[0052] Antenna structures 40 may include resonating element structures and components (e.g., components 102) that are arranged symmetrically with respect to the center axis of device 10. This allows antennas to be formed in either an unflipped or flipped (mirror) configuration as desired to optimize antenna performance. Antenna structures 40 may be configured to form any suitable types of antenna. With one suitable arrangement, which is sometimes described herein as an example, antenna structures 40 are used to implement a hybrid inverted-F-slot antenna that includes both inverted-F and slot antenna resonating elements. A graph of antenna performance (standing wave ratio SWR) as a function of operating frequency for an illustrative hybrid antenna is shown in FIG. 4. As shown in FIG. 4, the hybrid antenna may exhibit resonances in multiple communications bands such as a low band LB from 700-960 MHz, a low-midband LMB from 1400-1520 MHz, a midband MB from 1700-2200 MHz, and a high band HB from 2300-2700 MHz. Other frequencies (e.g., local area network frequencies in a 5 GHz band) may also be supported (e.g., using a separate monopole, etc.). The hybrid antenna may use the inverted-F antenna resonating element to support coverage in the low band LB and midband MB, and may use slot resonances associated with one or more slot antenna resonating elements to support coverage in low-midband LMB and high band HB (as an example). Other configurations may be used for forming a hybrid antenna for device 10, if desired.

[0053] An illustrative inverted-F antenna is shown in FIG. 5. As shown in FIG. 5, inverted-F antenna 40-1 may have inverted-F antenna resonating element 106 and antenna ground 104. Antenna ground 104 may be formed from conductive housing structures, metal traces on a printed circuit or other substrate, midplate structures, conductive components in device 10, or other ground plane structures in device 10. Antenna resonating element 106 may have a main arm such as arm 108. Arm 108 may be formed from conductive housing structures such as peripheral conductive housing structures 16 (e.g., a segment of peripheral conductive housing structures 16 that extends along the periphery of device 10 between respective gaps 18) or may be formed from other conductive structures. A return path such as return path 110 may be coupled between arm 108 and ground 104. if desired, return path 110 may be formed by a configurable switch to support antenna flipping operations. Antenna 40-1 may have an antenna feed that is coupled between arm 108 and ground 104 in parallel with return path 110. For example, antenna 40-1 may have an antenna feed such as antenna feed 112 at the tip of one of the ends of arm 108 (i.e., a feed that includes positive antenna feed terminal 98 and ground antenna feed terminal 100) or may have an antenna feed located elsewhere in antenna 40-1 (see, e.g., feed 112' with positive feed terminal 98' and ground feed terminal 100'). Indirect feeding arrangements may also be used, if desired.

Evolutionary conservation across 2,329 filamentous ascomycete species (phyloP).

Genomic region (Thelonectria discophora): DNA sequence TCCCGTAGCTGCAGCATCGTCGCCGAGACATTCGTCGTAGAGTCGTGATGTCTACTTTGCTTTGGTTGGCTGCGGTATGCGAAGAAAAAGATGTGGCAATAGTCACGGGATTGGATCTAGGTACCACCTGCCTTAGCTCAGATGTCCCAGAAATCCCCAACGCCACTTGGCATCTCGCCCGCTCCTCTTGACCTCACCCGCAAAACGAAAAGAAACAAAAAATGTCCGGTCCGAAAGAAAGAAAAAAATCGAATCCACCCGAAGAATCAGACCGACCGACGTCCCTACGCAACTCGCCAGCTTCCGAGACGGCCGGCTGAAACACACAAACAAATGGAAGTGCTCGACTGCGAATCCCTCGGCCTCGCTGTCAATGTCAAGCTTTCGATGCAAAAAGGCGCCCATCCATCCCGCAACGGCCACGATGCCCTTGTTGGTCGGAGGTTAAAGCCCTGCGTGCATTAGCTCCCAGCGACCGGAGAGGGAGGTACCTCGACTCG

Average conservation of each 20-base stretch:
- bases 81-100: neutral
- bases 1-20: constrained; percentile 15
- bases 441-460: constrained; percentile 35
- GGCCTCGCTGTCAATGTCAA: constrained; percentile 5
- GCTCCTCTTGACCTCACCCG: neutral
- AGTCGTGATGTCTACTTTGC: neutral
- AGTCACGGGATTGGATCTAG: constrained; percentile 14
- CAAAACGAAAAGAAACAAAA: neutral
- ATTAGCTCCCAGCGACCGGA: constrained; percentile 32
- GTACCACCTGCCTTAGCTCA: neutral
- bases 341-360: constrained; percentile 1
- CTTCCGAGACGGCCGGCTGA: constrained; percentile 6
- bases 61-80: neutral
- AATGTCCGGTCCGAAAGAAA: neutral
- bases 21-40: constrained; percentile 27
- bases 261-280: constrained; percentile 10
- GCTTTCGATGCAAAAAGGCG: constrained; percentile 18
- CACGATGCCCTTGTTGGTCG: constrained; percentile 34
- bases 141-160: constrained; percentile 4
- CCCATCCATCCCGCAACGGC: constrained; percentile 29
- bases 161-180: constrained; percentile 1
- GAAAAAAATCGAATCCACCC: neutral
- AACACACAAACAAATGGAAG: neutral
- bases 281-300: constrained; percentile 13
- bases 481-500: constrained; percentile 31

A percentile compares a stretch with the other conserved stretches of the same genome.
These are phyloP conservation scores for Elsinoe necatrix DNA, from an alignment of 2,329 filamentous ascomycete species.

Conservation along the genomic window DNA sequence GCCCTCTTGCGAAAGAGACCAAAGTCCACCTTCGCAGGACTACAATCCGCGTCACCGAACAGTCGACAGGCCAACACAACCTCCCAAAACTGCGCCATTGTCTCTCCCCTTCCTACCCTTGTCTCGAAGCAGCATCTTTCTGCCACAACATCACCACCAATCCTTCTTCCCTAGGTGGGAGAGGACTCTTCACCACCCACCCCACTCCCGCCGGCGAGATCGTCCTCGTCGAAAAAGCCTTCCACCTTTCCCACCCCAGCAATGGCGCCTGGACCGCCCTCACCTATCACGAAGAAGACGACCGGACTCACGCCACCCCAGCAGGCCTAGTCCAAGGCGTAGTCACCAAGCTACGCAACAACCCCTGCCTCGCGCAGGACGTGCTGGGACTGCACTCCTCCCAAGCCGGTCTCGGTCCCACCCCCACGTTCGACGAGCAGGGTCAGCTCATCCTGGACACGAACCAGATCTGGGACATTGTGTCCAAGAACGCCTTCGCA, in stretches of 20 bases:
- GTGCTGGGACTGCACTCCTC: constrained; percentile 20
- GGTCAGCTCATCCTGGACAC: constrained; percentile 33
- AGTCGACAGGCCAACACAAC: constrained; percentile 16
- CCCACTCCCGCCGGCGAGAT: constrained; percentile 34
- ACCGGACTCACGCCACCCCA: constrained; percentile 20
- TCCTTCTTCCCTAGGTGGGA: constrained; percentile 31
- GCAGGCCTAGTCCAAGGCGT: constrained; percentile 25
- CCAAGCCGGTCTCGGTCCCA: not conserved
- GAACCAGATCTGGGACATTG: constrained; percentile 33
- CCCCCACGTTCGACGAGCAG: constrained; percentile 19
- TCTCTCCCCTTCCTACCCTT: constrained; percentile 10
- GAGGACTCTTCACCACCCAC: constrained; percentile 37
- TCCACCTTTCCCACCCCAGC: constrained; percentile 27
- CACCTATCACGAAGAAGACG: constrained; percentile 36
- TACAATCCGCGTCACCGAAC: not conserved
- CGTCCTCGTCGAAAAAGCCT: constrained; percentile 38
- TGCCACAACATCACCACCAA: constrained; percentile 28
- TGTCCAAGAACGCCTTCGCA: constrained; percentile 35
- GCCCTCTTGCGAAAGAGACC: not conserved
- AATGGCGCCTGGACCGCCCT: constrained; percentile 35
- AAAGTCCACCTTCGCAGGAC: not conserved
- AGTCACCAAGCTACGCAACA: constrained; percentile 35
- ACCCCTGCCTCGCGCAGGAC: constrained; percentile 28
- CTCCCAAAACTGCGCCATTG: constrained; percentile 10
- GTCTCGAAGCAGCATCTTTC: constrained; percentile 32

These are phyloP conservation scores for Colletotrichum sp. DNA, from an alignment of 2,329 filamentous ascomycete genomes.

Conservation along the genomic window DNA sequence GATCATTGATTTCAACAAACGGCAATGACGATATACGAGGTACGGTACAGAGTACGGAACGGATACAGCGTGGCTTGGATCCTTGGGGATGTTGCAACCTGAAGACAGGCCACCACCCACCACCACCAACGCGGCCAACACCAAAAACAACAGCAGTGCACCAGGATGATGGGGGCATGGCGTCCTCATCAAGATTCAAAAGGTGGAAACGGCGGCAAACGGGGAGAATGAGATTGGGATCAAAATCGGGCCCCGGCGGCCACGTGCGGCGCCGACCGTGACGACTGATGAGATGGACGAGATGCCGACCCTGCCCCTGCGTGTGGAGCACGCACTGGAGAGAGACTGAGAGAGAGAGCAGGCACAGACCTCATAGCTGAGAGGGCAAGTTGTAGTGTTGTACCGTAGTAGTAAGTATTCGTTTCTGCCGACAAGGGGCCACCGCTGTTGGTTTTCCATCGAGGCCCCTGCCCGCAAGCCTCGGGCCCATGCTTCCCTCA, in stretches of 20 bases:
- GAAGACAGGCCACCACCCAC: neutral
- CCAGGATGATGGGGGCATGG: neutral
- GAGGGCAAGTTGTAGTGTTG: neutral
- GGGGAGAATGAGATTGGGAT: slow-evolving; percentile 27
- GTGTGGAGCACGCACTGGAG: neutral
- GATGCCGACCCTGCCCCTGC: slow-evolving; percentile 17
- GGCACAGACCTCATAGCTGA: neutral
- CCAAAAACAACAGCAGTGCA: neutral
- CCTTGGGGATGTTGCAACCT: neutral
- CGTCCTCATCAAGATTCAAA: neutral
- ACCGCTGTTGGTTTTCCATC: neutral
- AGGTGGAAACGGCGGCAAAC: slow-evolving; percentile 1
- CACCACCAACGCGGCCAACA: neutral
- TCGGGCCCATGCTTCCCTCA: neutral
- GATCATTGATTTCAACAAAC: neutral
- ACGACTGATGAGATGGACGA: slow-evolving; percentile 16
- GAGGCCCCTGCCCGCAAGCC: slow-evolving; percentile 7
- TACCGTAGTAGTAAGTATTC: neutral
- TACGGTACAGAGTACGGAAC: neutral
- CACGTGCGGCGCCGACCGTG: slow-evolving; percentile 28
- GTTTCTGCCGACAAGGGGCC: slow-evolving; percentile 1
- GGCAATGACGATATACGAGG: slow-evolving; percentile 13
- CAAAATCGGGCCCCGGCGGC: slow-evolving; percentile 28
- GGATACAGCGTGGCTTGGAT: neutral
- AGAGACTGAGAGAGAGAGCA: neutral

[0054] Arm 108 of antenna 40-1 of FIG. 5 may have a first branch of length L1 that supports an antenna resonance in midband MB and a second branch of length L2 (longer than L1) that supports an antenna resonance in low band LB. In a hybrid antenna, inverted-F antenna resonating element 106 may be combined with one or more slot antenna resonating elements to extent the frequency coverage of the antenna.

[0055] An illustrative slot antenna resonating element is shown in FIG. 6. Slot antenna resonating element 40-2 has been formed from slot 130 in ground plane 104. Slot 130 may be filled with air, plastic, or other dielectric. Illustrative slot resonating element 40-2 forms a slot antenna that is directly feed at feed 112 using positive antenna feed terminal 98 and ground antenna feed terminal 100. Other types of feeding arrangements may be used if desired (e.g., indirect feeding arrangement in which the slot resonating element is fed through near-field coupling from an indirect feed structure).